Moore SR, Lima NL, Soares AM, Oriá RB, Pinkerton RC, Barrett LJ, et al. Prolonged episodes of acute diarrhea reduce growth and increase risk of persistent diarrhea in children. Gastroenterology 2010;139:1156-64.  Back to cited text no. 14
    
15.
Abdulraheem IS, Onajole AT, Jimoh AA, Oladipo AR. Reasons for incomplete vaccination and factors for missed opportunities among rural Nigerian children. J Public Health Epidemiol 2011;3:194-203.  Back to cited text no. 15
    
16.
National Population Commission (NPC) [Nigeria] and ICF International. Nigeria Demographic and Health Survey 2013. Abuja, Nigeria, Rockville, Maryland, USA: NPC and ICF International; 2014.  Back to cited text no. 16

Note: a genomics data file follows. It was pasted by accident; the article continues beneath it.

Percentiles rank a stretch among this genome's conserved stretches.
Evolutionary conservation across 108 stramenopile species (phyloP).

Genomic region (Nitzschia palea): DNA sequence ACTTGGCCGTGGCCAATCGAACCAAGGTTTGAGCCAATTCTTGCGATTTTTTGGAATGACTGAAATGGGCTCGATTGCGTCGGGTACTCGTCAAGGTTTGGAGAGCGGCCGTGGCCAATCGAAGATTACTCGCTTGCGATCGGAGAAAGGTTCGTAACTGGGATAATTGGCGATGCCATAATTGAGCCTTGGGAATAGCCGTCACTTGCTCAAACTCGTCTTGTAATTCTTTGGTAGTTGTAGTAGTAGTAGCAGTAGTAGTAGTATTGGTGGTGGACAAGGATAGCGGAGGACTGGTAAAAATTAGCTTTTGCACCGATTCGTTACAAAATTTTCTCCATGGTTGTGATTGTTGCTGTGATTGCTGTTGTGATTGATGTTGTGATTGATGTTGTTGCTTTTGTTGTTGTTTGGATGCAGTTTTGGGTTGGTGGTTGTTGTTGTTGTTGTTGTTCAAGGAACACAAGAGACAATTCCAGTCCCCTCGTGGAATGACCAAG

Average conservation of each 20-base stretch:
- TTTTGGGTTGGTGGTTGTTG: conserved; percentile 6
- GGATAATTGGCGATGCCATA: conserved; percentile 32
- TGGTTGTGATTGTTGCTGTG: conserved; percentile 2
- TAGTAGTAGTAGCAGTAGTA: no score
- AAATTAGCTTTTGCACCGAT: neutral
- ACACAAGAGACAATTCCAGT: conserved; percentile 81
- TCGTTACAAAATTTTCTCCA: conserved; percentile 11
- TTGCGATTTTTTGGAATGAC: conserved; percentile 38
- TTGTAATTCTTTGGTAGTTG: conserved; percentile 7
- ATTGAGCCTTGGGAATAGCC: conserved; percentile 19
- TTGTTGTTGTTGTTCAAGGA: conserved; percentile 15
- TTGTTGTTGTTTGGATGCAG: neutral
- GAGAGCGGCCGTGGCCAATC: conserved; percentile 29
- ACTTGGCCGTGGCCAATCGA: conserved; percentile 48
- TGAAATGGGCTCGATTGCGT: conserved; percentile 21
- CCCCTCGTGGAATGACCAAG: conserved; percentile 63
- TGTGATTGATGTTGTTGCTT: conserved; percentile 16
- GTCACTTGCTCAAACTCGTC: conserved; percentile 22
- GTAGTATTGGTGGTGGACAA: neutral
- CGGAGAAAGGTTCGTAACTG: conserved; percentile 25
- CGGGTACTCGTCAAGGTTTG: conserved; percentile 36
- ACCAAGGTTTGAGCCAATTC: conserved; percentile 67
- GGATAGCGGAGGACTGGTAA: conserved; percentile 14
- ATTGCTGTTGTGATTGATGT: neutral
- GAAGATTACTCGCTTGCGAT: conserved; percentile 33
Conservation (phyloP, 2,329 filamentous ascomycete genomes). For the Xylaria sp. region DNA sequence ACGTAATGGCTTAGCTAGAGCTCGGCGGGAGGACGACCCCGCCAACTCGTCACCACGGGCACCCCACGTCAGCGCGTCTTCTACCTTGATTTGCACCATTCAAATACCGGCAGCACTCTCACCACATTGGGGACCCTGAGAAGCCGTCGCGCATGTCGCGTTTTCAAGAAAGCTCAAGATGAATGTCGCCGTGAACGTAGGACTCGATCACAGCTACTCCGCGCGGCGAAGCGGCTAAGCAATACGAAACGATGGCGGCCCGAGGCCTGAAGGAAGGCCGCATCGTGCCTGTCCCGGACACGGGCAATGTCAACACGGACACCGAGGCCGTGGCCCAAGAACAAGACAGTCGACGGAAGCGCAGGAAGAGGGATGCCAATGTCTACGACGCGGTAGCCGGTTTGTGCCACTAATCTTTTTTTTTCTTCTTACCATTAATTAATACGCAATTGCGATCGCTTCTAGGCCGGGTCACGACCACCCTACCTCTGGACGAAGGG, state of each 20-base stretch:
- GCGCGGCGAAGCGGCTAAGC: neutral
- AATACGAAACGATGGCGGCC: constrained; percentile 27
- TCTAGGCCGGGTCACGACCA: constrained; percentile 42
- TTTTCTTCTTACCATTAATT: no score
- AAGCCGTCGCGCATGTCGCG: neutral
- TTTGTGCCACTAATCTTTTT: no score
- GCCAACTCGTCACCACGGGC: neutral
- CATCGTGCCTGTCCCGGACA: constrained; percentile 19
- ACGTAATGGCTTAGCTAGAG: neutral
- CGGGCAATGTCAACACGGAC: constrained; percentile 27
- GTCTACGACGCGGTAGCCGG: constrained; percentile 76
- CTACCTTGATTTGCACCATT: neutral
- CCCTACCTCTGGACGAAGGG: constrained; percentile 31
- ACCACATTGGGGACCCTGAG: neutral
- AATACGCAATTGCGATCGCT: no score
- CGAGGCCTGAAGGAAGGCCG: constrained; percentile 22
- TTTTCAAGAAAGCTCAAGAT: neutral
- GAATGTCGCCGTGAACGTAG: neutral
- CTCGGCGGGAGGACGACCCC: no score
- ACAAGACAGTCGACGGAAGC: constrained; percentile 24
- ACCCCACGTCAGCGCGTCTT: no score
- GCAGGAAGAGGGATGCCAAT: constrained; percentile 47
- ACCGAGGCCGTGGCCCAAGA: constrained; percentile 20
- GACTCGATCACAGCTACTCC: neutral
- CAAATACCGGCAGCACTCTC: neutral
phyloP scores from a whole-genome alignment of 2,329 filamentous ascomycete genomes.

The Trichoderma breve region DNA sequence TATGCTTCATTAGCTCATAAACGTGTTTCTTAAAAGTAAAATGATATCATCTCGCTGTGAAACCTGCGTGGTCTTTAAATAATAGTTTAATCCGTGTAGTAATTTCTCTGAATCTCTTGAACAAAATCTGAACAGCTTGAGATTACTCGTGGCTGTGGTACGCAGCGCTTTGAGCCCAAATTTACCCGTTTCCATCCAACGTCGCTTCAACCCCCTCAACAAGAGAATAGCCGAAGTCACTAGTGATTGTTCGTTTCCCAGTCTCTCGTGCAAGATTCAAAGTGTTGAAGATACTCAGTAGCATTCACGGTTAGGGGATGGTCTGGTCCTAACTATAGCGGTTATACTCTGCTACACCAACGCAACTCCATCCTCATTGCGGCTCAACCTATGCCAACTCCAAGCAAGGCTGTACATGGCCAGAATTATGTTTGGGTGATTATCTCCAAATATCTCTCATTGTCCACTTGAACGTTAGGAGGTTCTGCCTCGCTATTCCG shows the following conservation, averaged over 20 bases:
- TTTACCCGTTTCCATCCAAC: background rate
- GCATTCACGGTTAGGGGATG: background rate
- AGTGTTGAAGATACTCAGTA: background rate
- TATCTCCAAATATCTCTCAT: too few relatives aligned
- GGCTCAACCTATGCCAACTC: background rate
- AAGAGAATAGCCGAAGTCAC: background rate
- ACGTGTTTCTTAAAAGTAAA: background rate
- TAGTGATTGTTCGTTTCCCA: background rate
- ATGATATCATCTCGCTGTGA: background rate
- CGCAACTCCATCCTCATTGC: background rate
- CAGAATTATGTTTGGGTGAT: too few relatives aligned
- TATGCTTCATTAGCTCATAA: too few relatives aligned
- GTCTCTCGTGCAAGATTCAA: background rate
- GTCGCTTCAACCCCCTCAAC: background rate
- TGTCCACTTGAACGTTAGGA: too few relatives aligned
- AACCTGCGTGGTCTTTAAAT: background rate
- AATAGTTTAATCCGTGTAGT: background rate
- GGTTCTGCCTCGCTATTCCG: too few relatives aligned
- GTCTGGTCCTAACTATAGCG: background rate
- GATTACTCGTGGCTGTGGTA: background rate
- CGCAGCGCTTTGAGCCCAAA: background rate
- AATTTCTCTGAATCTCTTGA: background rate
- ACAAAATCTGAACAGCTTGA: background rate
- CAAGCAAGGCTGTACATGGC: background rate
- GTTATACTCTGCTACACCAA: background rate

Tables

  [Table 1], [Table 2], [Table 3], [Table 4]


This article has been cited by
1 Prevalence and patterns of adverse events following childhood immunization and the responses of mothers in Ile-Ife, South West Nigeria: a facility-based cross-sectional survey
Olorunfemi Akinbode Ogundele, Funmito Omolola Fehintola, Mubarak Salami, Rahmat Usidebhofoh, Mary Aderemi Abaekere
Osong Public Health and Research Perspectives. 2023; 14(4): 291
[Pubmed] | [DOI]
2 Prevalence and patterns of adverse events following immunisation among children less than 24 months attending immunisation clinics in Kano, Nigeria
Hajara I. Maizare, Fatimah I. Tsiga-Ahmed, Abubakar M. Jibo, Aishatu L. Adamu, Rabiu I. Jalo, Abubakar Magaji, Umma A. Ibrahim, Auwalu U. Gajida
Annals of African Medical Research. 2021; 4(1)
[Pubmed] | [DOI]